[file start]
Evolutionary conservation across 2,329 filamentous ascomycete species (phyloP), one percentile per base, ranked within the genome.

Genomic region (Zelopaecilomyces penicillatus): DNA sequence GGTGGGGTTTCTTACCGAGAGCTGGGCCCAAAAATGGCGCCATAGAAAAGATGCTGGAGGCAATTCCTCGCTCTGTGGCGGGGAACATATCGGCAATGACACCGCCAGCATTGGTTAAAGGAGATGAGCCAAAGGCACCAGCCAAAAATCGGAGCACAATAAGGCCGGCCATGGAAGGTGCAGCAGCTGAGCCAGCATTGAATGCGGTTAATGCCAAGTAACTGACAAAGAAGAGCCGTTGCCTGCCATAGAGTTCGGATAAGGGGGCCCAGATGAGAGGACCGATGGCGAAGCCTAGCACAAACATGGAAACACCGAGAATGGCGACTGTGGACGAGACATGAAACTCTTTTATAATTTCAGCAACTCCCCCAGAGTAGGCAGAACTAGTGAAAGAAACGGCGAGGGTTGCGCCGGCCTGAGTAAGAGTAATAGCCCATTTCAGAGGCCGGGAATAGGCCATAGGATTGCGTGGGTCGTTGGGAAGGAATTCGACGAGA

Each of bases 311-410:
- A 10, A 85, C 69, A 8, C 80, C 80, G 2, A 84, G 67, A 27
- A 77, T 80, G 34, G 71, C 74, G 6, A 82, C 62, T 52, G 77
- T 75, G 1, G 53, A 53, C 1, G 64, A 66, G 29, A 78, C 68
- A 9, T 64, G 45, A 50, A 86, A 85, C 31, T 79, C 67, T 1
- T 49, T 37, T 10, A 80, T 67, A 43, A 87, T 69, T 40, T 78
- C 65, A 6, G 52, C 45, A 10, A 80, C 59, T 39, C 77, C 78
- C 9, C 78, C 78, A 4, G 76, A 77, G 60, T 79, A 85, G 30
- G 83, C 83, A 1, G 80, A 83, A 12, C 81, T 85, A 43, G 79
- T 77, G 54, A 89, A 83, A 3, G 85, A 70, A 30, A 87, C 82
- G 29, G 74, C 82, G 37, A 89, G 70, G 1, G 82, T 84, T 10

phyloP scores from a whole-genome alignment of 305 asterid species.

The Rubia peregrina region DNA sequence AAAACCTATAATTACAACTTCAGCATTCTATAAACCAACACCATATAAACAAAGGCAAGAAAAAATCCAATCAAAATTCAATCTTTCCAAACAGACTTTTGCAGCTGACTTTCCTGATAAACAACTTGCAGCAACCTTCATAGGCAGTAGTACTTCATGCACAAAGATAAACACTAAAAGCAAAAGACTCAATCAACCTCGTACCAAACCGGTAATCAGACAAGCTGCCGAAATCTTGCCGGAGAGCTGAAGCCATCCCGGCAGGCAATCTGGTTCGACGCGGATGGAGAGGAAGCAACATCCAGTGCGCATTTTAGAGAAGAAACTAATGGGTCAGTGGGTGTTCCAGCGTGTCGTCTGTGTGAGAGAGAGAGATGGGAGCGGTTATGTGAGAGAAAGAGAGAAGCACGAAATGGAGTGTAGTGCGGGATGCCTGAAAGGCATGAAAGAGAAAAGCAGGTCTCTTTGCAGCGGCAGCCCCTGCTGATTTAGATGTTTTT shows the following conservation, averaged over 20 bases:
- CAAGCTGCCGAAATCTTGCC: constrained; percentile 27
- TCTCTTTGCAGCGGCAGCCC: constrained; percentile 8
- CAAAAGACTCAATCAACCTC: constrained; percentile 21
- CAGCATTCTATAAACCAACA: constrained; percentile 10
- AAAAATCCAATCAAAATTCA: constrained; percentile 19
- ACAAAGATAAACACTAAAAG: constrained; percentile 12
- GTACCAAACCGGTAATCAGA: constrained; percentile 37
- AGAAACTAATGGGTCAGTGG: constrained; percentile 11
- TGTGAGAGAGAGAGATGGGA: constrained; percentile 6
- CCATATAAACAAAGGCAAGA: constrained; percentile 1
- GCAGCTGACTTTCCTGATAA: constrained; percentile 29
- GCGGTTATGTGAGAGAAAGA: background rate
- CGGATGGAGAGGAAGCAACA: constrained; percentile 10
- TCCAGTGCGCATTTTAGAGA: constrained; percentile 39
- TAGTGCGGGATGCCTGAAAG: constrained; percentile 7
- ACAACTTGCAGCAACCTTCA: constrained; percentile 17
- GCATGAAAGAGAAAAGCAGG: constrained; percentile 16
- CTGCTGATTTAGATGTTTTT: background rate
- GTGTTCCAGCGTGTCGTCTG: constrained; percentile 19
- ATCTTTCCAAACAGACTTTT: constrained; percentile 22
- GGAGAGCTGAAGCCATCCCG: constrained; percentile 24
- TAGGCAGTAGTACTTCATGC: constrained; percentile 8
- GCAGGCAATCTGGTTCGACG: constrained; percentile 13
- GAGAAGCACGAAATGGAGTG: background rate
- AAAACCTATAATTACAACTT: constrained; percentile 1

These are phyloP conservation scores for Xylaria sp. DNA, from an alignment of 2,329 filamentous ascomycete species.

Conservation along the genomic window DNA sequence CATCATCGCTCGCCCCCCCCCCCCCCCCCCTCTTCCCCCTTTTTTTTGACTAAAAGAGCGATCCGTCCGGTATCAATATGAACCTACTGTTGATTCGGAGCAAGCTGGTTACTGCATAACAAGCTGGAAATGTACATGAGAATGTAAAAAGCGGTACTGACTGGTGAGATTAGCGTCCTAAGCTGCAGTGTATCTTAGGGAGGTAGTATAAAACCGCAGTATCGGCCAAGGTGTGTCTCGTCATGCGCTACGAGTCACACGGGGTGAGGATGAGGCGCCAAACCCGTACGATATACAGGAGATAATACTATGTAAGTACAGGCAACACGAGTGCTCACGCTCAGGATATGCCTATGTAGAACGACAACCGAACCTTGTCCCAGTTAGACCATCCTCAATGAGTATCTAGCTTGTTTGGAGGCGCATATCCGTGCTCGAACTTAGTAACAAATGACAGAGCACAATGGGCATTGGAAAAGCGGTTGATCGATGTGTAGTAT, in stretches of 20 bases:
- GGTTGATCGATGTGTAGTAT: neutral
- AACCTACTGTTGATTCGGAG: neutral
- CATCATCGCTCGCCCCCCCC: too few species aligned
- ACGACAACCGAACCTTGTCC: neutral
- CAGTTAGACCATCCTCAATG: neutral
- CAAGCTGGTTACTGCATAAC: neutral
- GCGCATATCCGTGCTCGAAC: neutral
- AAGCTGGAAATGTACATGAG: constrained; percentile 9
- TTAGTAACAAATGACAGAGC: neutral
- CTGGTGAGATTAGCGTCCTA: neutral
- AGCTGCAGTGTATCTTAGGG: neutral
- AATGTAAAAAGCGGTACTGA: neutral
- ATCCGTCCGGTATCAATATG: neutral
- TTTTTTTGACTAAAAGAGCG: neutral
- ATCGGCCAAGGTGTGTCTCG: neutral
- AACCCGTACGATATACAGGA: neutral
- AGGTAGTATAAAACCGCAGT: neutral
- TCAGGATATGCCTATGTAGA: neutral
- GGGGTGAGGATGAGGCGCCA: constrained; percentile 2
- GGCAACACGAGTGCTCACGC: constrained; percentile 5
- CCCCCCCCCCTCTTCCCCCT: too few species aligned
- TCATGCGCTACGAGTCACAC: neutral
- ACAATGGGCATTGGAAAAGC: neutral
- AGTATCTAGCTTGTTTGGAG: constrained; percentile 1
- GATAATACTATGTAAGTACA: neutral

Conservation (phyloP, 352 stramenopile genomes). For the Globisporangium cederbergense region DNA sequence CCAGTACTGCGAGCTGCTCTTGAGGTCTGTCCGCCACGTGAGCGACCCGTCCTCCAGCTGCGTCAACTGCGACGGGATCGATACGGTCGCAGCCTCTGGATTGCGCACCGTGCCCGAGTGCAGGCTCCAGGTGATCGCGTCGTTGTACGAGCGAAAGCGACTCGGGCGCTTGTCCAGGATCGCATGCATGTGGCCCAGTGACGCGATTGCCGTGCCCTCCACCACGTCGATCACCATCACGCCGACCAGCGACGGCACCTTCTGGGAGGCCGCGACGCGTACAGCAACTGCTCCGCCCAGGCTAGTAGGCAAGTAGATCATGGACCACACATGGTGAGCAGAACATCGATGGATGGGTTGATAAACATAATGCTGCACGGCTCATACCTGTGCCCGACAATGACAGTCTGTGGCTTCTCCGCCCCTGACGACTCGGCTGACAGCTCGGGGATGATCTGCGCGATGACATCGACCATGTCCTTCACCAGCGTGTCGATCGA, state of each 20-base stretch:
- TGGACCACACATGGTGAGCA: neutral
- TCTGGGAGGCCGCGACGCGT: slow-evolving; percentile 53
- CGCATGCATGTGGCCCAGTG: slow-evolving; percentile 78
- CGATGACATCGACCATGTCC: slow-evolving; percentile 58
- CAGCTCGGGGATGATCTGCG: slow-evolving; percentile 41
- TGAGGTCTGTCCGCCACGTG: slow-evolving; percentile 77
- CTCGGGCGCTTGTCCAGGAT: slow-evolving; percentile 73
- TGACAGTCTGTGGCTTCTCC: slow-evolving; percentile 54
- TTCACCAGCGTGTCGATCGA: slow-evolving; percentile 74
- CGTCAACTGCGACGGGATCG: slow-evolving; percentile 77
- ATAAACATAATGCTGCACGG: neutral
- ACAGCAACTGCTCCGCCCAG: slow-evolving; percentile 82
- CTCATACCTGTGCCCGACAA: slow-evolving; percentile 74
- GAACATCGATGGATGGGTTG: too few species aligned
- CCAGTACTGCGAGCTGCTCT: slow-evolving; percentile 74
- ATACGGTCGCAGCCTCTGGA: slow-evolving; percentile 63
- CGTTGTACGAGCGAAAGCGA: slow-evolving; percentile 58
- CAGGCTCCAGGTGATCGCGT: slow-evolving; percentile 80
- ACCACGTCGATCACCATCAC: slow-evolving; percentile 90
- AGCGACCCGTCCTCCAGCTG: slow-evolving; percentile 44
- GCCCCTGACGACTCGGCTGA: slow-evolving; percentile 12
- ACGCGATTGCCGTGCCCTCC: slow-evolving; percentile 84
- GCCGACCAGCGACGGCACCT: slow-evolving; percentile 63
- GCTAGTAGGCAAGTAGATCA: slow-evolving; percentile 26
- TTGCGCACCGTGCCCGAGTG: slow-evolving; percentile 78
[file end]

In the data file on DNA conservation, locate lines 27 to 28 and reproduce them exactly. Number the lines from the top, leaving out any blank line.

- GCGGTTATGTGAGAGAAAGA: background rate
- CGGATGGAGAGGAAGCAACA: constrained; percentile 10